Peter

Moderator
Registered:
Posts: 6,701
Reply with quote  #81 
Leaving aside the question of who is and is not 'our enemy', it is true I think that a good deal of Scottish nationalism is transferred Irish nationalism among the descendants of 19th-century immigrants from that country. And it is certainly true that a large part of what drives Scottish nationalism today is the urgent desire of the SNP leadership to be bigger fish in a smaller pond. The mention of Spain though is cogent, as it is among the reasons why another referendum on separation is unlikely.

These reasons begin with the last referendum being two years ago not two decades, which surely would be the minimum interval; continue with the Scots can hold all the referendums they like, but without legal sanction from Westminster they will be meaningless, and Westminster has no reason to grant that sanction; mount up with Scotland being no less dependent on English support than it was two years ago, which was the principal reason separation was defeated; and are capped by the admittance of a separated Scotland to the EU being far from certain.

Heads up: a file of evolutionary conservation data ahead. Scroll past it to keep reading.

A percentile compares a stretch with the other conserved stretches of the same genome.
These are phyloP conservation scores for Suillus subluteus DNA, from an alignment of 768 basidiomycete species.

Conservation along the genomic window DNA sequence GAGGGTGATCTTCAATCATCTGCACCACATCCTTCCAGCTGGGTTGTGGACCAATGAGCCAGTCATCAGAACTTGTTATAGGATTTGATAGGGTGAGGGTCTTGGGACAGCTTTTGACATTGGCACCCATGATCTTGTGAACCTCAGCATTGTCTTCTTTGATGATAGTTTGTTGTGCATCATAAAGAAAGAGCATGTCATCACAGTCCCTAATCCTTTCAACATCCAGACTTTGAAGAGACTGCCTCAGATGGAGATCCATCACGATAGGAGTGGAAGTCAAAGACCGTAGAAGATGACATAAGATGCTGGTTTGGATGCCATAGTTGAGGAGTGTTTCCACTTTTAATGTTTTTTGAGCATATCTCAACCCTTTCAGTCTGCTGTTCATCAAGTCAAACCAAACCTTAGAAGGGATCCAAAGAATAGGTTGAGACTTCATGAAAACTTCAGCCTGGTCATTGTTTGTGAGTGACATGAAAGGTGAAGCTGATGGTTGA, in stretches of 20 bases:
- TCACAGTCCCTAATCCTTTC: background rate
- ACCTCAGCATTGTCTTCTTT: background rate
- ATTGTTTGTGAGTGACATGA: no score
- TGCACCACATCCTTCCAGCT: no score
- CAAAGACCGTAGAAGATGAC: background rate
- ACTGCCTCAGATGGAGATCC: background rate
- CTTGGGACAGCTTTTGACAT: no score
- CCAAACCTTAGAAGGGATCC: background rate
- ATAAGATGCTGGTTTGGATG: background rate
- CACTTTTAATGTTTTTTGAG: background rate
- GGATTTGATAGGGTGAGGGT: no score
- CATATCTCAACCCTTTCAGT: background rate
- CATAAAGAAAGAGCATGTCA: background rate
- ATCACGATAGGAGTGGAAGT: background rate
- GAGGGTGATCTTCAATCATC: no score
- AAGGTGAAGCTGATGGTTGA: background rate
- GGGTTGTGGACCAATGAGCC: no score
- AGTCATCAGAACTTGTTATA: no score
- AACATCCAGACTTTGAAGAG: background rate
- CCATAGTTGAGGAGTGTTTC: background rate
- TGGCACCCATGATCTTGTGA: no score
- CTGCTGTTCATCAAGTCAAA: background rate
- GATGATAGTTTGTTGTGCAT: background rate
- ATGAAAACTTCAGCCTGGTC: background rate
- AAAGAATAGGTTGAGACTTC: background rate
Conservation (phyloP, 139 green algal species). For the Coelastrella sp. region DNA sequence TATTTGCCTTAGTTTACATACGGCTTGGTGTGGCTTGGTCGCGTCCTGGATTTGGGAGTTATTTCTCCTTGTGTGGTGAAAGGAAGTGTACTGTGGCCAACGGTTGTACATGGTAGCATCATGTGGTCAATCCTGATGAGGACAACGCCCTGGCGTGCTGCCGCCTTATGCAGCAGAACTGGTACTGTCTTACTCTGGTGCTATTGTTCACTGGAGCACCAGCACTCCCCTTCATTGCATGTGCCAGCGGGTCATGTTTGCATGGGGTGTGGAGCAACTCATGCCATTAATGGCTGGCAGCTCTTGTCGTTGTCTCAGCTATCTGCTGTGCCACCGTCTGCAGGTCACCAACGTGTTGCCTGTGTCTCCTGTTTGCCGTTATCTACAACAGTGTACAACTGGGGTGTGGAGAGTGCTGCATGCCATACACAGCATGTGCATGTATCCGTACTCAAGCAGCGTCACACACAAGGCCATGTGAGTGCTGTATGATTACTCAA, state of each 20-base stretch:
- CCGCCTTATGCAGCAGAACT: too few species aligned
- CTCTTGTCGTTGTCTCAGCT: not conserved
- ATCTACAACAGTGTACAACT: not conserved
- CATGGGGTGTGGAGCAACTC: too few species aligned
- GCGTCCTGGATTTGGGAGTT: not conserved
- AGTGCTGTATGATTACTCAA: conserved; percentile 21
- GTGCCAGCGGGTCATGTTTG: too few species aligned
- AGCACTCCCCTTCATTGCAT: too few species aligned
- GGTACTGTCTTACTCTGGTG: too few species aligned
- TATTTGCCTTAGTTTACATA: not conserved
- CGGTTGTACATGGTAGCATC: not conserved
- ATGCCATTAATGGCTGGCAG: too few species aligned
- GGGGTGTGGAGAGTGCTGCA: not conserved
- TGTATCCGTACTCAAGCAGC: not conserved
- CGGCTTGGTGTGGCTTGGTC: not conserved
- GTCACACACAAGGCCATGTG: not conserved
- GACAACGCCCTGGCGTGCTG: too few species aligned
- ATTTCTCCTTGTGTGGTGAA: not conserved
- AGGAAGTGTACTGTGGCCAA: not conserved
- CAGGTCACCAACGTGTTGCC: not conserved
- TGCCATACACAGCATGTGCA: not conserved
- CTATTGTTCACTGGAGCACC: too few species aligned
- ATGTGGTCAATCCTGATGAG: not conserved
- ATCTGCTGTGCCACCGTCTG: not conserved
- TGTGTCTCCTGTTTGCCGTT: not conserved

Why take on what could only be another pensioner nation? And even more importantly, why give Catalan, Flemish etc. separatists an encouraging precedent? Spain, no friend to Britain normally, might well take its covetous eyes off Gibraltar for long enough to veto the Scottish application, and there are several other nations which also might vote against. As far as I know, accession of new members still requires unanimity, and the Scots would be taking a huge risk of being left with neither an English nor an EU teat to suck on.
Peter

Moderator
Registered:
Posts: 6,701
Reply with quote  #82 

Speaking of Gibraltar, which voted overwhelmingly for Remain, it has taken the result with far more equanimity and, dare I say it, maturity than either Scottish or London remainers, as shown in an address to Gibraltar’s legislature by Chief Minister Fabian Picardo. I particularly enjoyed this feisty paragraph:

‘Despite the noises that are bound to be made by our neighbour, and some have already been made as soon as this morning, this government is confident in the support from the British Government that there will be no talks or even talks about talks – the double lock – against the express wishes of the people of Gibraltar. So let others make irrelevant noises about flying flags over our Rock if they want to waste their breath. Such ideas will never prosper. Gibraltar will never pay a Sovereignty price for access to a market. Gibraltar will never be Spanish in whole, in part or at all. So I ask all our citizens to ignore these noises.’